>“Focus. Most Important.” Who said that? Mr. Miyagi. More is not necessarily better. Focus on what’s important…to you…to your company…to your clients.

>There is still no silver bullet that will allow clients to save money and yet broadly impact consumers in the marketplace.

>In today’s marketing mix, understanding technology, and having the capacity to use technology to unleash creativity, has become really critical.

>Has technology been good for our business? Of course. But there is a danger to our overall connectivity. More megaphones don’t equal a better dialogue. We’ve become slaves to our mobile devices and the glow of our screens. We walk the streets with our heads down staring into 3-inch screens while the world whisks by doing the same. And yet we’re convinced we are more connected to each other than ever before.

>Transparency seems to be the rage, but authenticity matters more. The average consumer doesn’t care how you make the toothpaste…they just want to know that it gets their teeth clean.

>Always remain true to who you are as an individual.

>Advertising agencies have one big advantage – ignorance. In other words, objectivity. Clients tend to be too close to their company/products. There is a pure, humanly relevant essence to every business…the soul of the company. This is where the ignition point for business marketing lives.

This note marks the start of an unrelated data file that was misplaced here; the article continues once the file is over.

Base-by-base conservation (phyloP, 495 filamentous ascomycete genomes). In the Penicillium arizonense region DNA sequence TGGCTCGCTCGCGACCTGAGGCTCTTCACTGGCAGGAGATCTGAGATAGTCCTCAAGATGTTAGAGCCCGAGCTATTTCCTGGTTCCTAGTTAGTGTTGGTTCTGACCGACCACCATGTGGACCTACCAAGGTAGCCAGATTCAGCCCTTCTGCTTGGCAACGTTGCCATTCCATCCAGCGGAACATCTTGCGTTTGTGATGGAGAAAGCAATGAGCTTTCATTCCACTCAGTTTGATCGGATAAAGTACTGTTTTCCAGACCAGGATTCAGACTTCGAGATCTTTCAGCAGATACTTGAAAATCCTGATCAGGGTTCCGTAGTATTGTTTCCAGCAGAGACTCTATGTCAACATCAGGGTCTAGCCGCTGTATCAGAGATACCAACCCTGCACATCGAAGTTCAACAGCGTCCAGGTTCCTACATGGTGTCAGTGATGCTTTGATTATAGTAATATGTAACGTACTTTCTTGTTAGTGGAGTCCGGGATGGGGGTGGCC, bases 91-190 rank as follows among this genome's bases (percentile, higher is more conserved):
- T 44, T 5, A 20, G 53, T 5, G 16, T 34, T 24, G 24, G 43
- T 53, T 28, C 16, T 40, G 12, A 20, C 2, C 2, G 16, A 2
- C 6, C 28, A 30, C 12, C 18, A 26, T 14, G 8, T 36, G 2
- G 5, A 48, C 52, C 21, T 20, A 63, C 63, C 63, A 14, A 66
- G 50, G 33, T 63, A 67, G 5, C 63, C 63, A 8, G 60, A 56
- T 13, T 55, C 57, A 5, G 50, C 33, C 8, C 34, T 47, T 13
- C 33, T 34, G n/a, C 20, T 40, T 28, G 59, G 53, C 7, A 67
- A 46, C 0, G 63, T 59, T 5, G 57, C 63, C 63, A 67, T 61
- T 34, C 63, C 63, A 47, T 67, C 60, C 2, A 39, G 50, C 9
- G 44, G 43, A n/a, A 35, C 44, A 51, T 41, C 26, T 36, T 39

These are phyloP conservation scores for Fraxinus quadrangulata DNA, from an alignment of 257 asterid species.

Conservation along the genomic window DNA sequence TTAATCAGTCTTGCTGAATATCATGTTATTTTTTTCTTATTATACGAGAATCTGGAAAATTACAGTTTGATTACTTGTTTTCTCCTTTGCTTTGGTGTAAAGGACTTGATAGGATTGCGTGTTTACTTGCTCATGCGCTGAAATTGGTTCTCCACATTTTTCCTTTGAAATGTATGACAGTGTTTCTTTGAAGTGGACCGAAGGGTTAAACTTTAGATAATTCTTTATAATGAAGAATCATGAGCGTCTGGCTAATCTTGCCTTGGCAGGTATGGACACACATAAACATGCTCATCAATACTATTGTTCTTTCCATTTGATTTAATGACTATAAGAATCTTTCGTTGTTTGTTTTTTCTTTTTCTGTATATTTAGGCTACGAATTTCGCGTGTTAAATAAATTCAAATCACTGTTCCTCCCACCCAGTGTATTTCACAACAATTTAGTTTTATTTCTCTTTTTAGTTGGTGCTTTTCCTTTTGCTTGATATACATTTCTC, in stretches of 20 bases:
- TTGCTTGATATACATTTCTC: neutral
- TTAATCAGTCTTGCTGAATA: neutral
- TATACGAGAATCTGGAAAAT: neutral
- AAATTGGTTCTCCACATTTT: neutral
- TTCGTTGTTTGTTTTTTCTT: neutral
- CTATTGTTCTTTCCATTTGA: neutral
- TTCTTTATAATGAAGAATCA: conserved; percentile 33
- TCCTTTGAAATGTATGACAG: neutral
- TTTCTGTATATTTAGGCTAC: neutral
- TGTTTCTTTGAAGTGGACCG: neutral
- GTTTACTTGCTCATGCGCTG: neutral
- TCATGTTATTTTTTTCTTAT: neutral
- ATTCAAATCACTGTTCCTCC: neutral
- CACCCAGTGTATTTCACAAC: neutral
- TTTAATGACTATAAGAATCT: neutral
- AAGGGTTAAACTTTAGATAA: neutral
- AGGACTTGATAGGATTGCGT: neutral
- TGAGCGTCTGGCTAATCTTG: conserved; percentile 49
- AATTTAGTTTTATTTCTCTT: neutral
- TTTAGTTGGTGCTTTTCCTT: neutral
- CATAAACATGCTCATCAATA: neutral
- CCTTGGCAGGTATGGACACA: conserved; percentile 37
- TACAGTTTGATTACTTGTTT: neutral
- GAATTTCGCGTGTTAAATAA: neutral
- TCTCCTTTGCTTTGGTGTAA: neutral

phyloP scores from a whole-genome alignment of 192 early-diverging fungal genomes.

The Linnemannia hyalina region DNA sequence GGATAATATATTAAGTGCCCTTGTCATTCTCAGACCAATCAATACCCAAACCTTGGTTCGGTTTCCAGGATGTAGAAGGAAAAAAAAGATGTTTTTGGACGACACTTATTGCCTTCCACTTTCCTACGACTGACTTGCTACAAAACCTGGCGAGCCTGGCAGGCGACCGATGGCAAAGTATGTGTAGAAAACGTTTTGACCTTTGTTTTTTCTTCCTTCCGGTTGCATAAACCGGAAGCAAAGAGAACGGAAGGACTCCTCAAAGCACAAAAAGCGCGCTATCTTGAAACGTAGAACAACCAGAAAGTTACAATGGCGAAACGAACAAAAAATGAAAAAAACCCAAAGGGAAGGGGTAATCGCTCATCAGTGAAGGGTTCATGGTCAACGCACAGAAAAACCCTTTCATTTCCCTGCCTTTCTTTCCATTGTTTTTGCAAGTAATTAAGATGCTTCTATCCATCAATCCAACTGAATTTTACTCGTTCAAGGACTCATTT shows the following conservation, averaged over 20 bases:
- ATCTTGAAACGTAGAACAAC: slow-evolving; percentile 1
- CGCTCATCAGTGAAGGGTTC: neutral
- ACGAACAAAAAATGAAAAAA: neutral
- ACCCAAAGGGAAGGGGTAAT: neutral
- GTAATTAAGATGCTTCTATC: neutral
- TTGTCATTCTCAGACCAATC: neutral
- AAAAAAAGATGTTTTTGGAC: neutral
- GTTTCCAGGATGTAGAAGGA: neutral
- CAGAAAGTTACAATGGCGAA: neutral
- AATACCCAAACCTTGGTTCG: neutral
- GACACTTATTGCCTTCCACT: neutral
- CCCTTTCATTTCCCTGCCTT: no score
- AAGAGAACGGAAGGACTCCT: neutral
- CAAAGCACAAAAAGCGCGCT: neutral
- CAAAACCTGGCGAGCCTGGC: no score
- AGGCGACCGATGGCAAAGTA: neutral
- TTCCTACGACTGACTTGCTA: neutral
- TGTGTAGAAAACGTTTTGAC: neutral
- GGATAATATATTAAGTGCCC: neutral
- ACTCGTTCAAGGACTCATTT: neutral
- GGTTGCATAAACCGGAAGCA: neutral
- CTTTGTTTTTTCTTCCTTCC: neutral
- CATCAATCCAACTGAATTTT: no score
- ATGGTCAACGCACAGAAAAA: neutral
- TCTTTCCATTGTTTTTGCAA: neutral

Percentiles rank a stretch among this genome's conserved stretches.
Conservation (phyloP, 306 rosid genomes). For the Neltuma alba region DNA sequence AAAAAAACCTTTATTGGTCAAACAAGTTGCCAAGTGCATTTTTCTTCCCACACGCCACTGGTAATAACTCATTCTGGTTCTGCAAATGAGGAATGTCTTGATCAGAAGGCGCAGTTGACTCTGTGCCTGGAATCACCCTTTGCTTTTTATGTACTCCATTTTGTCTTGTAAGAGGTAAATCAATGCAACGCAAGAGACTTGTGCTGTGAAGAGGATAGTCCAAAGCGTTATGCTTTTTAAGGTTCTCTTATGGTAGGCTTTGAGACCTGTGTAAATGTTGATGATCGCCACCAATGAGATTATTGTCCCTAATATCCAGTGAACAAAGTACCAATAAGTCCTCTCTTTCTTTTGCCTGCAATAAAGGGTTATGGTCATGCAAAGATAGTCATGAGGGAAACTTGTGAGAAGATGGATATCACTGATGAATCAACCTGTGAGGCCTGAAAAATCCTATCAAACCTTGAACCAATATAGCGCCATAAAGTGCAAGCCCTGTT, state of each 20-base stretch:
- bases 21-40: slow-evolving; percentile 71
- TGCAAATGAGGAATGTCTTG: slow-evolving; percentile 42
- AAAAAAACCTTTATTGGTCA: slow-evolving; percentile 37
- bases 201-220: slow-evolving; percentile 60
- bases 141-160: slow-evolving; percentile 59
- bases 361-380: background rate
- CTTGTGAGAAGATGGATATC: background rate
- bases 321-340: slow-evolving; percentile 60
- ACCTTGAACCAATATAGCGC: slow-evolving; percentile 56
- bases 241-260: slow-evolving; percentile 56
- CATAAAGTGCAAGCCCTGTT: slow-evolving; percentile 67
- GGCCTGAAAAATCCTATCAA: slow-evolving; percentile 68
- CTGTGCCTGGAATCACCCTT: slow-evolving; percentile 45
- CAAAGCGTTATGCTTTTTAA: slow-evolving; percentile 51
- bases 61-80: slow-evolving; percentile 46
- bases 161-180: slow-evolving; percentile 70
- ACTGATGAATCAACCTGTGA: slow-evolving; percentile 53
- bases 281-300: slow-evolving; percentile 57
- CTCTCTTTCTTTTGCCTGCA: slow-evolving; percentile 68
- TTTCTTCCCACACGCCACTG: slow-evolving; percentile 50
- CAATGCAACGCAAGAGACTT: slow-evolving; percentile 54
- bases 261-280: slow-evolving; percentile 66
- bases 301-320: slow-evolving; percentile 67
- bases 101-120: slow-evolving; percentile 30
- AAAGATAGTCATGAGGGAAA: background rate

>People will never admit that they like advertising…they watch it, use it, talk about it…and tell you they hate it.

>There is no such thing as a perfect brief. Just smart, hardworking teams blurring the lines between account, strategy, creative, production, technology and everything in between.

>Life isn't fair, but it's still good. Try to live each day as if it were your last.

>Ask yourself, in 5 years will this ad, campaign, conversation, strategy matter. Hopefully it will.

>Be compassionate to everyone no matter the level of connection. Make compassion a core business value.

>Advertising can be a really fun, challenging, fulfilling career if you want it to be.

Joe Bouch